nl en

Public Policy


Admission requirements

Only students of the MSc Public Administration can participate in this course.


Problems and solutions for these problems appear and disappear. Decisions are made, or clear decisions are avoided by policy makers. Policies may be successful, but often something goes wrong with expectations about outcomes. Estimations of the possible solutions to a problem may appear too optimistic, political intentions may clash, or sudden events may make other problems more urgent. In order to understand these processes we need a systematic approach to provide us with a sharper view at the world of policy making. This course presents such an approach by focusing on two central elements in the policy process: the attention to issues and the portrayal of problems as they emerge and travel through different societal and political venues. A better understanding of the origins and creation of policy from its emergence on the agenda is fundamental to any kind of professional work related to policy making, analysis, and evaluation that you may aspire after concluding your Master program.

Course objectives

This course aims to enlarge your conceptual, integrative and reflective skills when analysing public policy. After successfully completing this course, you should be able to:

  1. understand and explain the conditions under which attention to problems rises and falls, and major policy changes occur or are prevented,
  2. analyse public policies and their social construction via identifying how problems are portrayed, goals selected and solutions designed and presented, and
  3. apply key theoretical concepts to real life scenarios of public policy.


The (provisional) timetable is on the first page of the e-Prospectus.

Session 1: Introductory Lecture
Session 2: Seminar discussions
Session 3: Presentations of work group assignments
Deadline Assignment 1: TBA
Session 4: Seminar discussions
Session 5: Seminar discussions and presentations of work group assignments
Session 6: Presentations of work group assignments
Deadline Assignment 2: TBA
Session 7: Concluding seminar discussion
Exam: TBA

Mode of instruction

One introductory lecture and six seminar sessions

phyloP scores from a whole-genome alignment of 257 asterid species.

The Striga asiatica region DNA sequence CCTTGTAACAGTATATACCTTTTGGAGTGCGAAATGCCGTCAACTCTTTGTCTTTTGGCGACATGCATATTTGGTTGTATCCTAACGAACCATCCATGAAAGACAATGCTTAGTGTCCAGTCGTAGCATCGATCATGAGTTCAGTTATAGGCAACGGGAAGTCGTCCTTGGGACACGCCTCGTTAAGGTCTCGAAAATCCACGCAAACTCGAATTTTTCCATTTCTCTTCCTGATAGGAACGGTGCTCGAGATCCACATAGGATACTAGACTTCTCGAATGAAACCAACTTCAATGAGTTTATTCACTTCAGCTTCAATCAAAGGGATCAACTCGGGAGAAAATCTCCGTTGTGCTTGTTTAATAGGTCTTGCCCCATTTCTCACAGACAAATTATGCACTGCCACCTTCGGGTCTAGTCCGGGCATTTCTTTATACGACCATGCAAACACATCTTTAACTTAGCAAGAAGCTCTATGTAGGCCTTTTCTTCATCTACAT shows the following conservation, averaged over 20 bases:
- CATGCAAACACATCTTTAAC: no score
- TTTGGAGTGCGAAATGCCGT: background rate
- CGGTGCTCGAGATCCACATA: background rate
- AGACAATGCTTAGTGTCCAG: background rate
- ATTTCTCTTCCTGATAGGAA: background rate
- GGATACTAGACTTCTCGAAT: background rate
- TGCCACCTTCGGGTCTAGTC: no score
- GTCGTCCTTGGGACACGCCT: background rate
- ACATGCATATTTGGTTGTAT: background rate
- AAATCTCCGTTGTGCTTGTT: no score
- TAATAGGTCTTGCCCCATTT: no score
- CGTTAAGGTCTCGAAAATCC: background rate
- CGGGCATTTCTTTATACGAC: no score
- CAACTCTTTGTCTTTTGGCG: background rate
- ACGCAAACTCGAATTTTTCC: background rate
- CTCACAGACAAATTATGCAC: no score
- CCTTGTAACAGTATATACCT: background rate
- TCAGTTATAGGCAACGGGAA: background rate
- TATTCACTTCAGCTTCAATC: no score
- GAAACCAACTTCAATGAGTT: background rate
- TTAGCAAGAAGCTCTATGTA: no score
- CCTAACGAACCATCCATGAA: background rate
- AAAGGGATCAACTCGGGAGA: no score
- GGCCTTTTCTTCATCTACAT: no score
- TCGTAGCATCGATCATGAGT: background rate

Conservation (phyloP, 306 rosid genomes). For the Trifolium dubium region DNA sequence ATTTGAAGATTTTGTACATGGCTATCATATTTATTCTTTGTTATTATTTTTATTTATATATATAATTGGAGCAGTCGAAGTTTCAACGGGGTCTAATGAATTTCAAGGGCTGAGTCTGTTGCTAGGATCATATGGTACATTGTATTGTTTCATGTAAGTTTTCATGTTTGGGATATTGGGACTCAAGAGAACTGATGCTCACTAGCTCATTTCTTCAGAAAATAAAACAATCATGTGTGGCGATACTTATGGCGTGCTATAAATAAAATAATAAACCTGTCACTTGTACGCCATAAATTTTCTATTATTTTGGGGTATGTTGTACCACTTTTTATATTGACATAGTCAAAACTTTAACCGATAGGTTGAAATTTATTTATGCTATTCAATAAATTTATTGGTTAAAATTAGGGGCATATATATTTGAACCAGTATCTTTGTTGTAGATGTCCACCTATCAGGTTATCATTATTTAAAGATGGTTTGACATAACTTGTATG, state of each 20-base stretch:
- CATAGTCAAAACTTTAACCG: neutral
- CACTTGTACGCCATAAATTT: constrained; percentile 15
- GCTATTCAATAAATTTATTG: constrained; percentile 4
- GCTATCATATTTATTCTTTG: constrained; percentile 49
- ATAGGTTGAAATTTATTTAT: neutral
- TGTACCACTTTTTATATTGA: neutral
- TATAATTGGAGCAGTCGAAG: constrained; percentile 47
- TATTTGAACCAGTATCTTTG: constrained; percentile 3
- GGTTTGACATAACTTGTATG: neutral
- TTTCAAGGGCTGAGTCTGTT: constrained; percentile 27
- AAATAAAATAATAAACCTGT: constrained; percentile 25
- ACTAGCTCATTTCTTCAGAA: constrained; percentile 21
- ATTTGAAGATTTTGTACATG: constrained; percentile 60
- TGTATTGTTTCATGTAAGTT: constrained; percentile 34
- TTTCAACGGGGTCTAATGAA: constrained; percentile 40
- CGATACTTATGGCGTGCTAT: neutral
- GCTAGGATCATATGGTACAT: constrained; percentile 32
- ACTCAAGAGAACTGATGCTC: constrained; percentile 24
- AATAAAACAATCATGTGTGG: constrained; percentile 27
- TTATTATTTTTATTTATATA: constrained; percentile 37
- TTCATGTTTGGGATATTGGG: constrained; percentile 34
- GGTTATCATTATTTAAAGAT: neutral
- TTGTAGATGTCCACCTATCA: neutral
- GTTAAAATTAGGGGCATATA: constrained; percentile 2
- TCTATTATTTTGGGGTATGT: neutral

This course begins with a plenary lecture presenting the main elements used for analyzing public policy, and outlining the successive week themes.

From the second course week on, all students are divided in smaller seminar groups (the total number depends on the enrolled students), within which teams (of appr. 4 participants) are formed. Each team will choose an empirical topic to which the conceptual (‘theoretical’) equipment provided by the literature will be applied. Each team will then have to write two assignments and present part of them in the seminar group. This entails a major part of the course work for all students.

Assessment method

Participation (10% of final grade); two group assignments (40% of final grade); and written exam (50% of final grade)

Note that participation in the exam is only possible when both assignments have been written and the average grade obtained is at least 5.5.



Reading list

  • Stone, Deborah. 2011. Policy Paradox. The Art of Political Decision Making. New York: W. W. Norton & Company. 3rd edition (2nd edition cannot be used because there are substantial differences).
    The book by Deborah Stone is the core literature for this course and we expect you to have it.

  • The other reading material will be provided in electronic format.

  • Selected chapters from the books and articles

  • Downs, Anthony. 1972. Up and Down with Ecology – The “Issue-Attention Cycle”. Public Interest 28: 38-50.

  • Kingdon, John. 1995. Agendas, Alternatives, and Public Policies. New York: HarperCollins College Publishers. 2nd edition. Chapters 5 & 6.

  • Jones, Bryan D. and Frank R. Baumgartner. 2005. The Politics of Attention. How Government Prioritizes Problems. Chicago and London: University of Chicago Press. Chapters 2 and 4.

  • Jann, Werner and Kai Wegrich. 2007. Chapter 4: Theories of the Policy Cycle. In Frank Fischer, Gerald J. Miller and Mara S. Sidney. (ed). Handbook of Public Policy Analysis: Theory, Politics, and Methods. Boca Raton: Taylor & Francis Group, pp.43-62.

  • Weingart, Peter. 1999. Scientific Expertise and Political Accountability: Paradoxes of Science in Politics. Science and Public Policy 26 (3): 151-161.

  • Timmermans, Arco and Peter Scholten. 2006. The Political Flow of Wisdom: Science Institutions as Policy Venues in The Netherlands. Journal of European Public Policy 13(7): 1104-1118.

  • A few additional chapters/article will be selected. Information will be available later on blackboard.



Contact information